by Tom Gaylord
Writing as B.B. Pelletier
Today’s report is a guest blog from reader Rod about an economical and yet very effective pellet trap he created.
If you’d like to write a guest post for this blog, please email me.
Over to you, Rod.
This report covers:
- Humble beginnings
- Silent running, Gen 1
- A better way
- What will it stop?
If you shoot indoors or need a backyard-friendly way to shoot your airgun, then you’ve probably pondered the best way to stop a pellet. Well, I think I’ve found the cheapest, safest and quietest way to do just that, hands down. Don’t believe me? Read on.
- Do not shoot a firearm into the trap described in this report. While Rod has tested it with some powerful firearms, I would not recommend it at this time. I believe a lot of additional testing needs to be done before it can be pronounced ready for firearms.
- Rod shot directly into the center of the trap. Shooting at an angle may have the unexpected consequence of fully penetrating the box and coming out the other side.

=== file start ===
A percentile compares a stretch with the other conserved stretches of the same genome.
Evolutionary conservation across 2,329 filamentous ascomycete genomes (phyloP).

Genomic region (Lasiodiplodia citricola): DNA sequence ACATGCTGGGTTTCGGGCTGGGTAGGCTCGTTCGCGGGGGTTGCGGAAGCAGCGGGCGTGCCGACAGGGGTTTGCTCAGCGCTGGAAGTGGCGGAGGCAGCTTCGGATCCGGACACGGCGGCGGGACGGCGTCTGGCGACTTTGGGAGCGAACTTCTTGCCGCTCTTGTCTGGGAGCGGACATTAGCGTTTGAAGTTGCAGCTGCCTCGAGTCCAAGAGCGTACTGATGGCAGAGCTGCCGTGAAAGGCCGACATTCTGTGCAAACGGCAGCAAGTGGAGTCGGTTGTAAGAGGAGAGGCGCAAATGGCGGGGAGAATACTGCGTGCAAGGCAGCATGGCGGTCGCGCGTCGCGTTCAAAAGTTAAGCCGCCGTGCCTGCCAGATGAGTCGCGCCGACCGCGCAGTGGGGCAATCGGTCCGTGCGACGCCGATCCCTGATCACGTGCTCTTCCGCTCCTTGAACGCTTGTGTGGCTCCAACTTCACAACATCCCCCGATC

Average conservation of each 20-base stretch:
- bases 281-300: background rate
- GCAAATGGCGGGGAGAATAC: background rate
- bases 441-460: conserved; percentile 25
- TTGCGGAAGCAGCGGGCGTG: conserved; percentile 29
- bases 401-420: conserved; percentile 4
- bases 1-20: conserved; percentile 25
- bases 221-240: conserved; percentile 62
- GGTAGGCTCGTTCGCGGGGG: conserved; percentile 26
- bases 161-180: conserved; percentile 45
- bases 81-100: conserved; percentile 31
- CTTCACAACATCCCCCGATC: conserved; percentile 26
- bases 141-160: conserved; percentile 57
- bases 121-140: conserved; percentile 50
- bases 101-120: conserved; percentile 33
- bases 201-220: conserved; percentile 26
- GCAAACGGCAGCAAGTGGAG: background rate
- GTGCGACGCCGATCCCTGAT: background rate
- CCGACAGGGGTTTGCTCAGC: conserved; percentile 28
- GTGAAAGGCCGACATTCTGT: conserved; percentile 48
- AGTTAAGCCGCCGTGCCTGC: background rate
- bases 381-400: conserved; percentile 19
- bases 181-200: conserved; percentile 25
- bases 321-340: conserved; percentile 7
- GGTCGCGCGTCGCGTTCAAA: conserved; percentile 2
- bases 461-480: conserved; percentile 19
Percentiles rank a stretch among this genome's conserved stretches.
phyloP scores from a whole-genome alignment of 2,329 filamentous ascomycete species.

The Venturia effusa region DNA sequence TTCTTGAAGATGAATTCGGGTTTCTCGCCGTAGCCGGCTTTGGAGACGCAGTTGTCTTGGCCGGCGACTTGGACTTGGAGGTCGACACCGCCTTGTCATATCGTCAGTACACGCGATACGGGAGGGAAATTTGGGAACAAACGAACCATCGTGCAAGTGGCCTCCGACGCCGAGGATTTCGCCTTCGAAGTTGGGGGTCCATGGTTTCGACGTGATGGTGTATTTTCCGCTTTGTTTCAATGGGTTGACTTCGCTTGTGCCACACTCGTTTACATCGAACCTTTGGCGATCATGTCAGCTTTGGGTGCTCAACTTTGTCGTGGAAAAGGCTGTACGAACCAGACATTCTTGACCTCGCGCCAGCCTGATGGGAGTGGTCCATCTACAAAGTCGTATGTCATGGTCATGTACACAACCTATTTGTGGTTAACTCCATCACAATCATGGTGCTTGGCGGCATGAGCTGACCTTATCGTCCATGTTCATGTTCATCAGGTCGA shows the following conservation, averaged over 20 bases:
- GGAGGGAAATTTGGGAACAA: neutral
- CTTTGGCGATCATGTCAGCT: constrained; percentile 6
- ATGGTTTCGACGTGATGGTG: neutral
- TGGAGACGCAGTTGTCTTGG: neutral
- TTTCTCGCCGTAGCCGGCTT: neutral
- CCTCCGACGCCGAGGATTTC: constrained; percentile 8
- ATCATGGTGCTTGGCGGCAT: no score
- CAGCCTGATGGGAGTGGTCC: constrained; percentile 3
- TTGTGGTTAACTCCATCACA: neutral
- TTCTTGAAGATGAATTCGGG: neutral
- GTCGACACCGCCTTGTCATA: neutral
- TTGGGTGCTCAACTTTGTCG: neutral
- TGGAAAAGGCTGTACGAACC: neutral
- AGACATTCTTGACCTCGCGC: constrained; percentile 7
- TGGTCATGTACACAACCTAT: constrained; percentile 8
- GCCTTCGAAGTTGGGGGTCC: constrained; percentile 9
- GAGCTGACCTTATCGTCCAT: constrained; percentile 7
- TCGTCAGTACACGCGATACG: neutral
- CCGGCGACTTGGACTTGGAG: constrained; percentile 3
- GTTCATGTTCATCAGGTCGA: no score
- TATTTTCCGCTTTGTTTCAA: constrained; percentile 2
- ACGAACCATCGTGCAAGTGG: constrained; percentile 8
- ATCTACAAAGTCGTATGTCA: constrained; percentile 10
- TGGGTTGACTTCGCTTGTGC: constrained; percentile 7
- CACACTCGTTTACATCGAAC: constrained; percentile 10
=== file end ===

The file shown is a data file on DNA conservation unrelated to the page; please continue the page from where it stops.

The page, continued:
- Do not shoot arrows or bolts into the trap. They could deflect and unexpectedly come out the side of the box, and you won’t know how much further they’ll travel.
- Lower-powered projectiles may not actually penetrate the box and could bounce back.
- Always wear safety glasses and stand at sufficient distances to avoid rebounds.
- BBs — both airsoft and steel — may not penetrate the box and could easily bounce back a considerable distance.
What do you get when you fill a cardboard box with a towel and some rubber mulch?
In the beginning…there was a brick wall. I have a 30-yard run down the side of my house that ends at my backyard. It’s a nice place to shoot, but no one wants to shoot into a wall. You’ll mess up the wall! Oh, and BBs bounce back. Ouch! Still, always remember — “Know your target, and what’s behind it.”